Vigas: That’s right. I saw his photo at a casting agency. A friend of his asked him to come to a casting with him. He lives in a very poor and very dangerous neighbourhood.

Knight: Very much like the character he plays in the film.

Vigas: Yes. So he went with his friend who wanted to do a TV commercial and it was him who ended up in the commercial because he has this amazing face. I saw a picture of him and I said “I want to meet this guy”. He was very young, 16 years old. And from the moment I met him and started talking to him, I immediately knew it was him, he was Elder. Luis has this tremendous energy, he’s brutally smart, he’s a monster! But I never put a camera in front of him, never did a casting with him, which was a risk, this was a very big production for Venezuela and we had a famous actor from Chile. We never did a formal camera test but we had a workshop with him and the rest of the kids, his girlfriend and his friends. This was a 3-month workshop and Elder was part of that workshop. So one day before the shoot we finally did a camera test with Elder and we were all shocked, I knew I found something very big. And Alfredo’s reaction to Luis was incredible, I remember him telling me on the set, “This boy is a monster”!

Knight: The thing that impressed me the most about his performance was this almost palpable fear on his face, he looks like a caged bird in some of the first scenes. He is so expressive that you know immediately what he feels.

Vigas: Yes and he’s the same in real life, he’s very expressive and absolutely transparent. He expresses everything that crosses his mind. And in the film he doesn’t speak but you understand perfectly well what his character is about.

Knight: Did you give him any acting instructions at all?

Vigas: No, we explored different emotions. And he gave everything he had, he’s a natural.

Knight: This film is also very much about homophobia, at the beginning there is a lot of hatred that Elder feels towards Armando, he calls him “you old pervert” at some point. I suppose this is still a very pervasive feeling in Venezuela and everywhere in Latin America.

Vigas: Absolutely, Latin America is a place where homosexuality is still very condemned.

Knight: How do you think the public will react to the film?

Vigas: This is going to be very interesting! This is a film that will make people argue a lot in Venezuela and I want this to happen actually. As artists we have the responsibility to create conflicts and divisive opinions. And especially in the current climate in Venezuelan society when the dialogue between the classes has been cut: there is no dialogue between the government and the people, there is no dialogue between the poor class, the middle class and the higher class. Everyone is divided and everyone refuses to communicate. So I hope this film will make them talk about social issues and homosexuality.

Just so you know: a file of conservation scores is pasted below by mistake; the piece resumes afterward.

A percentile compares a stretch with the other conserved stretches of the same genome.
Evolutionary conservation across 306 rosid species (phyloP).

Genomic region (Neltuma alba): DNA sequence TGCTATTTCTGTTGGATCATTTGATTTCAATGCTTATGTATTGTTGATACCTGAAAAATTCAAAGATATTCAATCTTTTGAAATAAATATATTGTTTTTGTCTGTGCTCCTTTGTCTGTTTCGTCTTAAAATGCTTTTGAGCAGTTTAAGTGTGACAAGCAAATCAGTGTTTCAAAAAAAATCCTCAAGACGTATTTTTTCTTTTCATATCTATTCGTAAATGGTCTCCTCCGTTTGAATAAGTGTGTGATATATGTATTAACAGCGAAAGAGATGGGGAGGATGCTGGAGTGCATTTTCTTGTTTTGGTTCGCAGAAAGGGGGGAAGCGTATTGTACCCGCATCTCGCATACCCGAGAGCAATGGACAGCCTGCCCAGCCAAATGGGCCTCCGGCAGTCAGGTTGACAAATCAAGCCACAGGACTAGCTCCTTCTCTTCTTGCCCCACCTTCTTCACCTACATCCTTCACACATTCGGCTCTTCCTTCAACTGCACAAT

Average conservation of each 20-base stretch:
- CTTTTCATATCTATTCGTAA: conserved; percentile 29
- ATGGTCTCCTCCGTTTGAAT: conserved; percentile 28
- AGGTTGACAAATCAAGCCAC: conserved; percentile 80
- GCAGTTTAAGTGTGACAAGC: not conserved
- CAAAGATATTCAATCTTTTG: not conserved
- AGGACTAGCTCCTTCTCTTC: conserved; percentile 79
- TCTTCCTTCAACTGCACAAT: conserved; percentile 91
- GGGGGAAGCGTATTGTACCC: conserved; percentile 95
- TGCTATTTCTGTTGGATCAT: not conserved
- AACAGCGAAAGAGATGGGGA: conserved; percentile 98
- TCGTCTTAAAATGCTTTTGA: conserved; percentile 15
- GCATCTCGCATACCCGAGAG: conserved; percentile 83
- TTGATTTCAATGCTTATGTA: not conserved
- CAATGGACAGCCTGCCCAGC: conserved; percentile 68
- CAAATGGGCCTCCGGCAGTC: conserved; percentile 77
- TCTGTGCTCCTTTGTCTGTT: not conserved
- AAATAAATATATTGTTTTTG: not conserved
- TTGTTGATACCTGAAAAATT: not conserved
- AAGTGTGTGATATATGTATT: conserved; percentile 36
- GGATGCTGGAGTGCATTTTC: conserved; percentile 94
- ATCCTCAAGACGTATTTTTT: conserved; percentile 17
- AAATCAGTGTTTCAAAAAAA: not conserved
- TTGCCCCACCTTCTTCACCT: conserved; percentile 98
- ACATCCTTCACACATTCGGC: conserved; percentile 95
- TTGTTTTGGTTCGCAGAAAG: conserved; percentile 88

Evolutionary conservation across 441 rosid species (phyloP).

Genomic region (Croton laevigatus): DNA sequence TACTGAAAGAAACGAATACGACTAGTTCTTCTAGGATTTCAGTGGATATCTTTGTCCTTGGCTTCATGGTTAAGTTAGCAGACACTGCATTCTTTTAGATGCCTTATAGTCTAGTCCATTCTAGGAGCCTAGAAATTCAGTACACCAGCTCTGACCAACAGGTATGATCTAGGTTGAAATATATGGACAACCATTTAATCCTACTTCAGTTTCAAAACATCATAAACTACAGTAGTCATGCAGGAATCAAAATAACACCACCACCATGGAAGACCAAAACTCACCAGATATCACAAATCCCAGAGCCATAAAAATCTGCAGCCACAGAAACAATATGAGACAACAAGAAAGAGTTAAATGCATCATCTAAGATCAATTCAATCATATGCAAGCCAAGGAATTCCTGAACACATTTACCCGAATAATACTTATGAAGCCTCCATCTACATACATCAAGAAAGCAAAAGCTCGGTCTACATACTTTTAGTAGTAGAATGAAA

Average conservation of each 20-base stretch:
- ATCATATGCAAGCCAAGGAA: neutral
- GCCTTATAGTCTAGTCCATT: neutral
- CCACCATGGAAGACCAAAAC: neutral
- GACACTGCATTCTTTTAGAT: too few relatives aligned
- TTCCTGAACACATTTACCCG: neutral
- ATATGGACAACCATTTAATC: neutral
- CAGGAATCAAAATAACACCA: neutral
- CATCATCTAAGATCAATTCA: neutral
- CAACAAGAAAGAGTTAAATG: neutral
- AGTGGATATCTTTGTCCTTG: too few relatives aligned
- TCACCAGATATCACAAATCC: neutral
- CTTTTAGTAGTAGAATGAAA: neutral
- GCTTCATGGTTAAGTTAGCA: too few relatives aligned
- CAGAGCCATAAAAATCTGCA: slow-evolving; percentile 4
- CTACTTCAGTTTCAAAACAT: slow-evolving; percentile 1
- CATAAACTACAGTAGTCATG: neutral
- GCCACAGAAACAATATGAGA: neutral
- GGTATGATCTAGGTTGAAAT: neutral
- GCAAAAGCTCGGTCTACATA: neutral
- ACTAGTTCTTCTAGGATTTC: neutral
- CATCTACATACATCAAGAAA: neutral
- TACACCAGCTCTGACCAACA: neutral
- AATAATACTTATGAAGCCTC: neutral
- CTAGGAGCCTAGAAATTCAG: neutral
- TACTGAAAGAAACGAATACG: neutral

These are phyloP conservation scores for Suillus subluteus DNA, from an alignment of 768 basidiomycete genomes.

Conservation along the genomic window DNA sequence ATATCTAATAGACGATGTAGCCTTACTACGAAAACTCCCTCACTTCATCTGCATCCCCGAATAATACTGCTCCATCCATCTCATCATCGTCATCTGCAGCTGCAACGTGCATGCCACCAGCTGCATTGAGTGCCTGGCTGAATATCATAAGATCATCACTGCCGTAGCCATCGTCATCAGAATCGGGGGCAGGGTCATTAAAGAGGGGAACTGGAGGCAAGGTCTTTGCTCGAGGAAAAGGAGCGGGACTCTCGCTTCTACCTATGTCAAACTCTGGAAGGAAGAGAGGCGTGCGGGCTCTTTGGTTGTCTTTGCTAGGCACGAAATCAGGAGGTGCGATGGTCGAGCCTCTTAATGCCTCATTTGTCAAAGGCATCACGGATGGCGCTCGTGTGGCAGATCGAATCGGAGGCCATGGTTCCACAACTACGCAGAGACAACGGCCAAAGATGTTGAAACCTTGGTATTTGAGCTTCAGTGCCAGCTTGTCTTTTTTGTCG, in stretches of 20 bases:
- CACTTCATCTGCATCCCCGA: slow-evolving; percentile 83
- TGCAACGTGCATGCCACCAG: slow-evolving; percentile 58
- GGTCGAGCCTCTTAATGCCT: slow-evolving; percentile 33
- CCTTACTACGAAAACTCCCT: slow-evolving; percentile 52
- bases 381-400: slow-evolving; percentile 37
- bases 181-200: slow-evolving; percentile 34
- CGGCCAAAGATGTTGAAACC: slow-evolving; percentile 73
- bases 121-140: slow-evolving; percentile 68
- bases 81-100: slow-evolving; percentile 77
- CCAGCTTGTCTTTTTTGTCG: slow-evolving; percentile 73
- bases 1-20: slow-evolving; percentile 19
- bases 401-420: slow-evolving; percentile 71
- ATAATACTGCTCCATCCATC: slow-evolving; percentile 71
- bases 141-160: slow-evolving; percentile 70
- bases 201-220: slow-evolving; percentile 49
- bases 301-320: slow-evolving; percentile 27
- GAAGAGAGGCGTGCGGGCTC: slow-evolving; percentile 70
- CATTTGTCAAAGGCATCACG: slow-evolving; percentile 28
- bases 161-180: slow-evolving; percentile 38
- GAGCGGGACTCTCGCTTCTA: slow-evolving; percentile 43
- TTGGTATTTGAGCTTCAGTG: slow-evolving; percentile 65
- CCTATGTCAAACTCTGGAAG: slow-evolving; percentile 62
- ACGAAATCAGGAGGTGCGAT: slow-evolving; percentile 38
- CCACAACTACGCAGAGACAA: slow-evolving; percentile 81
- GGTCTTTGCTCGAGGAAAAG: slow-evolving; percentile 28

Knight: You live in Mexico City now, right?

Vigas: Yes. Well, I go back and forth, I spend half of the year in Caracas, half of the year in Mexico City.

Knight: Is The Box, the third film of the trilogy, based in Mexico City?

Vigas: Yes but it’s not going to be shot there, we’re shooting in North Mexico.

Knight: What is the film is about?

Vigas: It’s about a 14year old boy whose father was killed 10 years before and who finds out that his father was just found in a massive graveyard. So he goes there to recover his human remains. I wrote the script while trying to find the money to make Desde allá, I was going to Europe, Venezuela a lot so I wrote it on these trips. Now the script is ready and we’re shooting next year.


How To Love Creative People – Interview with ZACH HEINZERLING, the Director of CUTIE AND THE BOXER

A while ago, Ideas Tap published a very amusing article on “How to date creative people” and the advice was: give them space, don’t compete, get creative with your dating ideas, don’t plan too far into the future, lower your expectations even further, etc.

All very sound advice… And then? What happens after the dating stage?Any hope for a “happily ever after” dénouement?

cutie_and_the_boxer_biggieCUTIE AND THE BOXER, winner of the documentary directing prize at this year’s SUNDANCE FILM FESTIVAL, offers one of the most surprising answers to this dilemma.

Imagine this “stranger than fiction” scenario: You are a super cute Japanese 19-year old girl, an aspiring artist, and you move to New York to start your art education. A few months later you meet Ushio, a very charismatic artist-provocateur,  21 years your senior. He asks you on a dinner date, sparks fly, then you go back to his place to see his art among other things. Then the following morning he asks to borrow money to pay his rent. And because you’re nice and he seems trustworthy, you part with the tiny allowance that your parents gave you to get by in New York lest poor Ushio get evicted. Six months later you become pregnant with his child, which forces you to give up your art education as the money doesn’t stretch to cover both… And you become Ushio’s full-time wife, cook, assistant…Thus began one of the most enduring romantic and artistic entanglements we ever heard of: 40 years later Ushio and Noriko are still making art, love and especially war…


Zach Heinzerling

In an interview taken on October 18 at the Filmmaker Afternoon Teas, Mayfair Hotel, as part of LONDON FILM FESTIVAL 2013, the film’s director ZACH HEINZERLING tells us more about his most endearing subjects…

Dana: How and when did you first discover Noriko and Ushio, the “Cutie” and the “Boxer” of the title?